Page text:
DAMASCUS: Inside the emergency room of a hospital of the Syrian capital, an elderly woman with Covid-19 waited for a bed at an intensive care unit packed with coronavirus patients.
Sitting on a wheelchair barely an arms-length from another patient, the woman in her seventies tilted her head back as a doctor wedged between them covered her face with an oxygen mask.
"We receive many cases who need a ventilator, and there are many patients who need intensive care," said the doctor, Asma Sbayni of Mouwasat Hospital, one of the largest in Damascus.
"Unfortunately, there are many critical cases who die in front of us... We can't do anything for them" the 26-year-old told AFP, only her eyes visible beneath a veil and two masks.
In mid-March, a health ministry official said intensive care units (ICUs) dedicated to coronavirus patients had reached full capacity across the capital for the first time since coronavirus swept into Syria.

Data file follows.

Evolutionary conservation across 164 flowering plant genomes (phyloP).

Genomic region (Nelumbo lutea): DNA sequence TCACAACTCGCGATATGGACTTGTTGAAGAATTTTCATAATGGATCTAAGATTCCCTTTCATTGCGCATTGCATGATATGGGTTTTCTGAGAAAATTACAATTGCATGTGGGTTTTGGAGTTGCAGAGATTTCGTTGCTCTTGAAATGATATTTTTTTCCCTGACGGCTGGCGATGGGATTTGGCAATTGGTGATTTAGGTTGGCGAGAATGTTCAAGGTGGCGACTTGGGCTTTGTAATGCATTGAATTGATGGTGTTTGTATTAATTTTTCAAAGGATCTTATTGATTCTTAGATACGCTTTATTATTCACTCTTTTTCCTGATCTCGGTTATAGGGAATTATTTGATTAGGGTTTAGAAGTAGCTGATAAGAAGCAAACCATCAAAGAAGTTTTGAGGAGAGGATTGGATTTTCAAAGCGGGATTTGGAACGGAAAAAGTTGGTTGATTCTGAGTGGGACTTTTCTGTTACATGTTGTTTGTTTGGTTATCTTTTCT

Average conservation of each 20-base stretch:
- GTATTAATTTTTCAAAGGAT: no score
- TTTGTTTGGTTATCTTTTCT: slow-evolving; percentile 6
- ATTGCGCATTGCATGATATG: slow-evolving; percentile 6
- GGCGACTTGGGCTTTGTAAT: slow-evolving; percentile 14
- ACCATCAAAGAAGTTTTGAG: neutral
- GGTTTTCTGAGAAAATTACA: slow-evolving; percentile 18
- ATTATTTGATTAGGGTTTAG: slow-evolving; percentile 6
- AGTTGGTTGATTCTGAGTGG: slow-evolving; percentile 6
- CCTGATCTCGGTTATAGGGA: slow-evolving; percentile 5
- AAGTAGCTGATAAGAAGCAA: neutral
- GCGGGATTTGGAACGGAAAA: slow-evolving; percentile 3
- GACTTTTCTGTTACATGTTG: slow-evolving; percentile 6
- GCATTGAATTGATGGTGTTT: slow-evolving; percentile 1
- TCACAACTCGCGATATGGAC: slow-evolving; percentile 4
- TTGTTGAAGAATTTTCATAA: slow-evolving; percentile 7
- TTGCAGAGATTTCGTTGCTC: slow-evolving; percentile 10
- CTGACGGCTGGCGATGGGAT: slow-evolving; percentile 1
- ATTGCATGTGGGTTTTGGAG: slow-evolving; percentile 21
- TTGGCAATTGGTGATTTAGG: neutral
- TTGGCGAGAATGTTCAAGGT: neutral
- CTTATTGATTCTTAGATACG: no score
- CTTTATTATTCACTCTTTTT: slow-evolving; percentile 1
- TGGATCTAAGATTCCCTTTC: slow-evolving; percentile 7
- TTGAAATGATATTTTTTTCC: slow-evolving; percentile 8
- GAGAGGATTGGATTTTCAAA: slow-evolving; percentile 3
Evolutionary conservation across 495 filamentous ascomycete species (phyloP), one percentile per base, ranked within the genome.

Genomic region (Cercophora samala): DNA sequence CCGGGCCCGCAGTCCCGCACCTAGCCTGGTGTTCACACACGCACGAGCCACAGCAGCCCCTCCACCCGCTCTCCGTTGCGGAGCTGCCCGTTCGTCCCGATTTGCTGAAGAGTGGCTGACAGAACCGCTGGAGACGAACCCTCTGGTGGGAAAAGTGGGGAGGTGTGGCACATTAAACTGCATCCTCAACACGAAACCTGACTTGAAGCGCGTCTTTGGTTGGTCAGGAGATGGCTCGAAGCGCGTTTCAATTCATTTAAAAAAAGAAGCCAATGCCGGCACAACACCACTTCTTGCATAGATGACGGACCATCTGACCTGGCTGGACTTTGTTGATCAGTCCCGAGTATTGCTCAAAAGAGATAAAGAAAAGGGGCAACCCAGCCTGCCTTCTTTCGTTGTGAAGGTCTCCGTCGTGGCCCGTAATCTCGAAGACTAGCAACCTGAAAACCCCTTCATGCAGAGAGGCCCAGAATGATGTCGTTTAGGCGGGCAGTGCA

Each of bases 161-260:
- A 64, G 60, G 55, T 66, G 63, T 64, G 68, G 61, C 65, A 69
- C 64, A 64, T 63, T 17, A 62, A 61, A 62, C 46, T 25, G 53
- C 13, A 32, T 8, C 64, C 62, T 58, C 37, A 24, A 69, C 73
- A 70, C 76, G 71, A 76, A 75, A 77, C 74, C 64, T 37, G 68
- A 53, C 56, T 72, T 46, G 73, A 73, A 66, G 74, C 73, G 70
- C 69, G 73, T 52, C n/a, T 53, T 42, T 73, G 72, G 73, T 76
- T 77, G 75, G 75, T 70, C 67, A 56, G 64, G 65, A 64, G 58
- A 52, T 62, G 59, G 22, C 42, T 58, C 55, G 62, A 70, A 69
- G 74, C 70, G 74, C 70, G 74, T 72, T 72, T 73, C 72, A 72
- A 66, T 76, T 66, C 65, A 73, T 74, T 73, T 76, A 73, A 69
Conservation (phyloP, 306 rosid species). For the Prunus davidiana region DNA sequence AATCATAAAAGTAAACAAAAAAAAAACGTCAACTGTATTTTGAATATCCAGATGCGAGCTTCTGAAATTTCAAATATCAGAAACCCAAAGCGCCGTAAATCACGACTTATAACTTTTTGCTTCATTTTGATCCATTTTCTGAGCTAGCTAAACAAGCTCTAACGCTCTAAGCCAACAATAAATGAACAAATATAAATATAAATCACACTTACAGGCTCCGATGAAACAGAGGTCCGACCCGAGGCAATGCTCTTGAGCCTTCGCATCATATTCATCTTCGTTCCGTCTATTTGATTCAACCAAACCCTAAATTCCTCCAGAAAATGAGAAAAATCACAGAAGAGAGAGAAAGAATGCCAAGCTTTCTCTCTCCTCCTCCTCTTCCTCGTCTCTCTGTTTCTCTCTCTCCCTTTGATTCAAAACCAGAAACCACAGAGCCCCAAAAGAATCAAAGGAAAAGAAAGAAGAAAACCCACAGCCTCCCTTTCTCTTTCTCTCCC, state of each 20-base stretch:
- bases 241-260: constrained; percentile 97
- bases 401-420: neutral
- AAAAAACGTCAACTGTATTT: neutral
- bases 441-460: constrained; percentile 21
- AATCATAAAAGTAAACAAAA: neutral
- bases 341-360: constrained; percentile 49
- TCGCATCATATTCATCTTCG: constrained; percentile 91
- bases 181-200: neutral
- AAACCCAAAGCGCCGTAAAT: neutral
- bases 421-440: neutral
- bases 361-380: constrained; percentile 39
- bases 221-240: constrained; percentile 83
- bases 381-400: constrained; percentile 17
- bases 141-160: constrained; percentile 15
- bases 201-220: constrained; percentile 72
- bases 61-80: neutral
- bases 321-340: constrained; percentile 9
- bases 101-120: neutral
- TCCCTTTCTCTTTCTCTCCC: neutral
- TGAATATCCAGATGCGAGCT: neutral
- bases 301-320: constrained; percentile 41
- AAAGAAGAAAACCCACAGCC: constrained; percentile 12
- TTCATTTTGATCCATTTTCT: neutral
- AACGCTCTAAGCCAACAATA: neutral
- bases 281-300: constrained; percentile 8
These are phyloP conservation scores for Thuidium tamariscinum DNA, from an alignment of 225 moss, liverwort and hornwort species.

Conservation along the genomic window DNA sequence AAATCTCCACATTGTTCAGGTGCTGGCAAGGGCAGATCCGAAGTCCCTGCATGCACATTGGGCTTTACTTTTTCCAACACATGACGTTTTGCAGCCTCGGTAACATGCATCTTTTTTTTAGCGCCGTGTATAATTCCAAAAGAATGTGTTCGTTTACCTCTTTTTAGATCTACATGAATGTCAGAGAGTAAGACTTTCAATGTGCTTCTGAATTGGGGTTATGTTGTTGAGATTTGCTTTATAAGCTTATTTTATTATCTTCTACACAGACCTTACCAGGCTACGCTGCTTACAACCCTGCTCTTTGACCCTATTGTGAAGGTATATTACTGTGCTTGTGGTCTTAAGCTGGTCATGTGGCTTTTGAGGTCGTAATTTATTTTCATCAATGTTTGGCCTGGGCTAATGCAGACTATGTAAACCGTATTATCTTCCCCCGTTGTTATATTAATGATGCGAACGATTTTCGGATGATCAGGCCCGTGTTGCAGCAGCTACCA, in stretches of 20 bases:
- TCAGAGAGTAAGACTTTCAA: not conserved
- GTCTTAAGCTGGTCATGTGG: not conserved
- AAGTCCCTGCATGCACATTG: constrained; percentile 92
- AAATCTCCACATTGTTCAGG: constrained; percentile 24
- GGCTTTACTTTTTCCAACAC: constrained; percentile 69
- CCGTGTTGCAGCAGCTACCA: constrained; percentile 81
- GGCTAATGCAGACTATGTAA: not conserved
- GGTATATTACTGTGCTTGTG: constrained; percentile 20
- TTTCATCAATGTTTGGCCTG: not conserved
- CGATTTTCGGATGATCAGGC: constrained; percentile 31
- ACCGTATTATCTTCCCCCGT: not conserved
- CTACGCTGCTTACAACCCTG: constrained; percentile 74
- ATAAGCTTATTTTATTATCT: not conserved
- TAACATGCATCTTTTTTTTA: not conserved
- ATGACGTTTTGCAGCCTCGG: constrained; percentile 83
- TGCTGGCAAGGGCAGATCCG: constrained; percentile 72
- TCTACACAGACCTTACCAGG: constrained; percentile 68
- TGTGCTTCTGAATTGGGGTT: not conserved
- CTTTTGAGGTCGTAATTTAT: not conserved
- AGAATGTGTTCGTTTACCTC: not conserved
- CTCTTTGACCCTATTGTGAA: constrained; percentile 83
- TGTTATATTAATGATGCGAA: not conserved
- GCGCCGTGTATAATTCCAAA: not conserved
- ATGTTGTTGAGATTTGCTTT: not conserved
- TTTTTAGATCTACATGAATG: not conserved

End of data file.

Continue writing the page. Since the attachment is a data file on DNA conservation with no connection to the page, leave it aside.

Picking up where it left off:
The latest virus surge which many are referring to as a "third wave" has overwhelmed hospitals to the extent that Covid-19 patients are being transferred outside the city for treatment, according to the health ministry.
Authorities have responded by urging compliance with safety measures but stopped short of imposing a strict lockdown, which could aggravate Syria's economic crisis.
Jotting down vitals on a small note pad, Sbayni said she had already attended to at least 10 Covid-19 patients that day with more expected to follow.
"Sometimes we get more than 40 Covid-19 cases per day and this is more than we can handle," she said, an oximeter tied around her neck.